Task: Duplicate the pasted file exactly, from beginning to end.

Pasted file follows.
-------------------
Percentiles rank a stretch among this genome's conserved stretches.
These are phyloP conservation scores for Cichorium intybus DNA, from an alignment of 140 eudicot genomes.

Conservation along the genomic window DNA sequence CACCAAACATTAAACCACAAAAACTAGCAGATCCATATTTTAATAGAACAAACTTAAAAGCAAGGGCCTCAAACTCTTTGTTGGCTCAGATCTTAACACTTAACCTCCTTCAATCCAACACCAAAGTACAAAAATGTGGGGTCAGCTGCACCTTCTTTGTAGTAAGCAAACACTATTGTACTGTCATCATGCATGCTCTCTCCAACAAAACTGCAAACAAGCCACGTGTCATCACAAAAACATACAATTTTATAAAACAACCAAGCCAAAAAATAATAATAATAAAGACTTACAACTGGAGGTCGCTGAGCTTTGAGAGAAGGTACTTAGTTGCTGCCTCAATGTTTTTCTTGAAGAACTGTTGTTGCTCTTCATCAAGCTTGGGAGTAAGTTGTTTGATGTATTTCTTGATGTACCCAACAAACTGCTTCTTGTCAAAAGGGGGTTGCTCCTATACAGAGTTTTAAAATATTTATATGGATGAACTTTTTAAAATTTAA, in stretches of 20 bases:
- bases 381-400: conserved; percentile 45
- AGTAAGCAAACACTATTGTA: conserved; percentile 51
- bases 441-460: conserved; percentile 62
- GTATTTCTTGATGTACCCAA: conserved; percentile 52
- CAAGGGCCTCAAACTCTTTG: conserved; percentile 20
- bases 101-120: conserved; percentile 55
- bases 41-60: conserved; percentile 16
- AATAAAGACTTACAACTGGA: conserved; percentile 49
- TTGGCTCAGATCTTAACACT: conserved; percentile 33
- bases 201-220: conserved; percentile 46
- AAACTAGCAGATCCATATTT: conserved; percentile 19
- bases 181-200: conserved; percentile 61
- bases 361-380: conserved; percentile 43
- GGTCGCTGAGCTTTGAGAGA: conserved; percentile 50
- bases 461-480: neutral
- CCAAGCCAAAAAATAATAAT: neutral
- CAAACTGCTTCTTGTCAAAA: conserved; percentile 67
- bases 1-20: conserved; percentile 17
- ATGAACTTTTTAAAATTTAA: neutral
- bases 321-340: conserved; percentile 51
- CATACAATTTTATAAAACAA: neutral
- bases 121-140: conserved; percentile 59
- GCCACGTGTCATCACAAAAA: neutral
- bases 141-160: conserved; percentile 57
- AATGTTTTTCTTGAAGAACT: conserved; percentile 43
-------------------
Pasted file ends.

Percentiles rank a stretch among this genome's conserved stretches.
These are phyloP conservation scores for Cichorium intybus DNA, from an alignment of 140 eudicot genomes.

Conservation along the genomic window DNA sequence CACCAAACATTAAACCACAAAAACTAGCAGATCCATATTTTAATAGAACAAACTTAAAAGCAAGGGCCTCAAACTCTTTGTTGGCTCAGATCTTAACACTTAACCTCCTTCAATCCAACACCAAAGTACAAAAATGTGGGGTCAGCTGCACCTTCTTTGTAGTAAGCAAACACTATTGTACTGTCATCATGCATGCTCTCTCCAACAAAACTGCAAACAAGCCACGTGTCATCACAAAAACATACAATTTTATAAAACAACCAAGCCAAAAAATAATAATAATAAAGACTTACAACTGGAGGTCGCTGAGCTTTGAGAGAAGGTACTTAGTTGCTGCCTCAATGTTTTTCTTGAAGAACTGTTGTTGCTCTTCATCAAGCTTGGGAGTAAGTTGTTTGATGTATTTCTTGATGTACCCAACAAACTGCTTCTTGTCAAAAGGGGGTTGCTCCTATACAGAGTTTTAAAATATTTATATGGATGAACTTTTTAAAATTTAA, in stretches of 20 bases:
- bases 381-400: conserved; percentile 45
- AGTAAGCAAACACTATTGTA: conserved; percentile 51
- bases 441-460: conserved; percentile 62
- GTATTTCTTGATGTACCCAA: conserved; percentile 52
- CAAGGGCCTCAAACTCTTTG: conserved; percentile 20
- bases 101-120: conserved; percentile 55
- bases 41-60: conserved; percentile 16
- AATAAAGACTTACAACTGGA: conserved; percentile 49
- TTGGCTCAGATCTTAACACT: conserved; percentile 33
- bases 201-220: conserved; percentile 46
- AAACTAGCAGATCCATATTT: conserved; percentile 19
- bases 181-200: conserved; percentile 61
- bases 361-380: conserved; percentile 43
- GGTCGCTGAGCTTTGAGAGA: conserved; percentile 50
- bases 461-480: neutral
- CCAAGCCAAAAAATAATAAT: neutral
- CAAACTGCTTCTTGTCAAAA: conserved; percentile 67
- bases 1-20: conserved; percentile 17
- ATGAACTTTTTAAAATTTAA: neutral
- bases 321-340: conserved; percentile 51
- CATACAATTTTATAAAACAA: neutral
- bases 121-140: conserved; percentile 59
- GCCACGTGTCATCACAAAAA: neutral
- bases 141-160: conserved; percentile 57
- AATGTTTTTCTTGAAGAACT: conserved; percentile 43